Ever since the rise of femtech, period tracking apps have vowed to make women’s health easier to control and understand. But lately we’ve seen data and privacy breaches, worrying stats about “success” rates, and questionable marketing strategies. This week is no different.
A report from the Guardian found that fertility app Femm has been funded by anti-abortion and anti-gay campaigners.
The non-hormonal contraceptive app has donations from various Catholic-Church associated groups. Launched in 2015, Femm now has over 400,000 downloads and claims to “empower women” by giving them control over their menstrual cycle — while encouraging them to avoid hormonal birth control.
The report revealed that over the last three years the fertility app was funded almost $1.8 million by The Chiaroscuro Foundation, a Catholic Charity, which has a history of donating to pro-life campaigns. Furthermore, two of Femm’s medical advisors are not licensed to practice in the US, and have close ties to a Catholic university in Santiago, Chile where access to abortion is severely restricted.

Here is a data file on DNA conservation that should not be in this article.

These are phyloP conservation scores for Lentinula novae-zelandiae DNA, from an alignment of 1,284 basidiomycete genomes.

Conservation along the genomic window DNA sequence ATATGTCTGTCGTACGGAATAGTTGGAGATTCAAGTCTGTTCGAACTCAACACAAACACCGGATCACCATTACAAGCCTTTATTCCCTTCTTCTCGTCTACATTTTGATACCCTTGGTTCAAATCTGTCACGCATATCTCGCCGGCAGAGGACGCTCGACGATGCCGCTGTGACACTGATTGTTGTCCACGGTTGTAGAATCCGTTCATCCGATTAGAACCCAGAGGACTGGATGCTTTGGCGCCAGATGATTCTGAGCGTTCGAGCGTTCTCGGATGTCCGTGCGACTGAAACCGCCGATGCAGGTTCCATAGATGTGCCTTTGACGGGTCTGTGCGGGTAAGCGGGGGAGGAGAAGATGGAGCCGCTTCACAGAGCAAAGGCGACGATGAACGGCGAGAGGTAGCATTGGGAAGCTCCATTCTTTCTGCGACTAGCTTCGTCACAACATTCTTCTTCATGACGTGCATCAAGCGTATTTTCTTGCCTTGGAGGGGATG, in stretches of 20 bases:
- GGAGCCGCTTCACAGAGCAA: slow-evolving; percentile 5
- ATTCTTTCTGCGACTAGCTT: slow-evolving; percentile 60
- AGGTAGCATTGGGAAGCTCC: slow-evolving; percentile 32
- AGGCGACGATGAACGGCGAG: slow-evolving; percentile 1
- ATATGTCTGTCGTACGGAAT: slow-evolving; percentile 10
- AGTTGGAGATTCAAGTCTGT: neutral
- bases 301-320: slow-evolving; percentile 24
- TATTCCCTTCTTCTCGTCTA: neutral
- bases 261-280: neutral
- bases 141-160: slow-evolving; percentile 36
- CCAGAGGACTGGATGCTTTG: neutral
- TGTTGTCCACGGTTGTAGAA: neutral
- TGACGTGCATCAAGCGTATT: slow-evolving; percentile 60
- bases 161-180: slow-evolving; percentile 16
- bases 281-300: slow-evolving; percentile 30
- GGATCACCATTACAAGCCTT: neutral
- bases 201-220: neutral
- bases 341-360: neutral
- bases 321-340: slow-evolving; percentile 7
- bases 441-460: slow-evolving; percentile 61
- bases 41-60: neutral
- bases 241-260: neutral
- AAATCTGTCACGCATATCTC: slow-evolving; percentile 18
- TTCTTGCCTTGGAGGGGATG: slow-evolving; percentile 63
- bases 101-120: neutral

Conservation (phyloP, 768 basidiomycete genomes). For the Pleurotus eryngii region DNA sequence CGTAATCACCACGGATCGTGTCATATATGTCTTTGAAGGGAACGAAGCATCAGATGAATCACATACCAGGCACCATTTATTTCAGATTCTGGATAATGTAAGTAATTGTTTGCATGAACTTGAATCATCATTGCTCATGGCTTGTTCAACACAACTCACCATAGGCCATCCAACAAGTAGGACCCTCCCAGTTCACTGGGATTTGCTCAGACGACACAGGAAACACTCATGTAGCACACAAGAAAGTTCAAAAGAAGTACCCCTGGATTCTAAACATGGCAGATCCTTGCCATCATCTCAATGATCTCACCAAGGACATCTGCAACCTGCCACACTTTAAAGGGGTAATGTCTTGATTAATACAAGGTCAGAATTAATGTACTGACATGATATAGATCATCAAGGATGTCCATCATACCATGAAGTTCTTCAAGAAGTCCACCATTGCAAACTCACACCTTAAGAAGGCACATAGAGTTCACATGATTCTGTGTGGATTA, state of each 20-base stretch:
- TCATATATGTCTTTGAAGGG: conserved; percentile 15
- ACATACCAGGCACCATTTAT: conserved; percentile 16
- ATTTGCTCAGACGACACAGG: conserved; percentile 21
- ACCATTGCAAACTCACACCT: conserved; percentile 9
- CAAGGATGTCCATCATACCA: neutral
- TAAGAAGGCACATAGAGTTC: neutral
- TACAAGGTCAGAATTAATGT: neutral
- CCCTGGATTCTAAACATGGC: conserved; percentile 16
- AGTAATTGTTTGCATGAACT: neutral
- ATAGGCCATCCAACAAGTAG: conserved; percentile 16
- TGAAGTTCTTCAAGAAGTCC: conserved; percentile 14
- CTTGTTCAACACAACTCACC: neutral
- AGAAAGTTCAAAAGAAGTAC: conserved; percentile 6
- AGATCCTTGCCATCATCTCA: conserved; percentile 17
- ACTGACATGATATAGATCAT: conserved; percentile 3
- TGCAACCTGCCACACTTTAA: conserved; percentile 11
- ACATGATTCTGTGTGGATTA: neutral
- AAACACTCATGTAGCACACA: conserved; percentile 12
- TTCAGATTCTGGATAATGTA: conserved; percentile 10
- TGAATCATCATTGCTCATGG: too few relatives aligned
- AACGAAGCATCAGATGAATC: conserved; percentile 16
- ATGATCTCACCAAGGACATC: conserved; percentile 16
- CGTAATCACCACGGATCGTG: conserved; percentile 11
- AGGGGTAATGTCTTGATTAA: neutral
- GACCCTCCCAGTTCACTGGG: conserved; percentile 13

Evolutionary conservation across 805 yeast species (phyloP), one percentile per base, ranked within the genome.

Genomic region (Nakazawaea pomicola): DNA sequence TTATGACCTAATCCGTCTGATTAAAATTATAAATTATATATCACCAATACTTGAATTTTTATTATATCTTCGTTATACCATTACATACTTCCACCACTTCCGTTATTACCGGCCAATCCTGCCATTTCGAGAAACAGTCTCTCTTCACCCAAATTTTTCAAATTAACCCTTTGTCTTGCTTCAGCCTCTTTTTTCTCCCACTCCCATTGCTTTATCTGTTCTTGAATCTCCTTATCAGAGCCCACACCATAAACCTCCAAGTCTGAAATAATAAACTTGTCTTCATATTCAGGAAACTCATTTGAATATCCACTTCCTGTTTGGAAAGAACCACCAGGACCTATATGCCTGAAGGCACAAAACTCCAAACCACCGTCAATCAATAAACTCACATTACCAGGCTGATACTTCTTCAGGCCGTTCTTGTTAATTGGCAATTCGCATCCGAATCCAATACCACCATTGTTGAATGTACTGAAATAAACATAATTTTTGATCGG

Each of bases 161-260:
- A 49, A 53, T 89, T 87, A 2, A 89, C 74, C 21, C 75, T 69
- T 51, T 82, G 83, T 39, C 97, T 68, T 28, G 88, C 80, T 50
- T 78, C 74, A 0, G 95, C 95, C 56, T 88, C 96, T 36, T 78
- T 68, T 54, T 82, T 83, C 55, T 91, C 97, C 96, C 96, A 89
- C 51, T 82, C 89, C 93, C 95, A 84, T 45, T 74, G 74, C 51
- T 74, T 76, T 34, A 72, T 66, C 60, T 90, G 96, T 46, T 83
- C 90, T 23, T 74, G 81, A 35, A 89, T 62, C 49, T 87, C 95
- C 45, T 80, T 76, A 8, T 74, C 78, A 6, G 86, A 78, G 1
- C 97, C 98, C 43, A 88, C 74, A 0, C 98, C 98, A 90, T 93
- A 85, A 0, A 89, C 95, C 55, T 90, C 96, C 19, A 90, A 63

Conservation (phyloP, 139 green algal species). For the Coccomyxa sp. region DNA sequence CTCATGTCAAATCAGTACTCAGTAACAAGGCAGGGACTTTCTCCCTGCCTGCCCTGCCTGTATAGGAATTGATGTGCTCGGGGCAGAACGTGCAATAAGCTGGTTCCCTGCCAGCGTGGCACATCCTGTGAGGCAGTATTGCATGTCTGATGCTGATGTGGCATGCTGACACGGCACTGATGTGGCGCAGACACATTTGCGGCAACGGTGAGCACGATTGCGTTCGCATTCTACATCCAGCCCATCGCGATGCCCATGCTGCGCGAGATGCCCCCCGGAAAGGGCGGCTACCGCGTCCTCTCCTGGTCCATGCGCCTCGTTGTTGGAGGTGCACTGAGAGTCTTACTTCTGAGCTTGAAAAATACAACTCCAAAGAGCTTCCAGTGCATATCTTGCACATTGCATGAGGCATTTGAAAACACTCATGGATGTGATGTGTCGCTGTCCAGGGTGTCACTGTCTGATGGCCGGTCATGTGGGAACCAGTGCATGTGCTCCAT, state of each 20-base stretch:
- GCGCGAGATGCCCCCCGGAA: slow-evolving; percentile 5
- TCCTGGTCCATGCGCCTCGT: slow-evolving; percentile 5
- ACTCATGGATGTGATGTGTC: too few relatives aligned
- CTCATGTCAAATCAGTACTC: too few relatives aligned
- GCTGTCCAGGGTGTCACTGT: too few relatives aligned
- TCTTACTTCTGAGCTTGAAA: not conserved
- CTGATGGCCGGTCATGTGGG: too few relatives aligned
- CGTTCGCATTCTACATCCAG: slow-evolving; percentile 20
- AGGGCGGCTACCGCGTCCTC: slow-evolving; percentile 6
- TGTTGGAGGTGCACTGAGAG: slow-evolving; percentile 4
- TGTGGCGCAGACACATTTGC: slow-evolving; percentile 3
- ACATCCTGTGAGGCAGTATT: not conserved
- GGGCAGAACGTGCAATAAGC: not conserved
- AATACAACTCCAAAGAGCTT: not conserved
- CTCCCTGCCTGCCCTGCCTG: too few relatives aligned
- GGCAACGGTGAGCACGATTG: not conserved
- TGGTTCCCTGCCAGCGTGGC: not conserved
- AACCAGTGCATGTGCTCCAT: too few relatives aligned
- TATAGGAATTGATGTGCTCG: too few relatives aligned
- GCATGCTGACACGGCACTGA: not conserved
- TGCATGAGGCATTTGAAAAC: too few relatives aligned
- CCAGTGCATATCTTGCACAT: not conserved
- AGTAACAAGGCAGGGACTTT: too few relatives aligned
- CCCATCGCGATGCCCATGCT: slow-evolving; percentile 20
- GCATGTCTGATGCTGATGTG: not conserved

Talking to the Guardian, Anna Halpine, CEO of the Femm Foundation said: “The Femm app does not readily disclose the philosophy of its funders or leaders, and markets itself as a way to ‘avoid or achieve pregnancy’.”
Similarly to other fertility apps, Femm works by collecting users’ information about sex and menstraution to either “avoid or achieve pregnancy.” The app casts doubt on the reliability of hormonal contraception stating that the safer — and “natural” — way to avoid pregnancy is to track your cycle and get to know your body.
Although hormonal birth control can cause side effects, research has proven their efficiency over fertility apps. According to the Centers for Disease Control and Prevention, fertility apps like Natural Cycles and Femm result in around 24 pregnancies for every 100 women using the app.
While the advancement of femtech is exciting, we shouldn’t automatically trust an aesthetically pleasing fertility app — especially without researching who runs it, what their intentions are, and if their ethics match our own.
In response to the Guardian’s report, Femm published a post on their blog.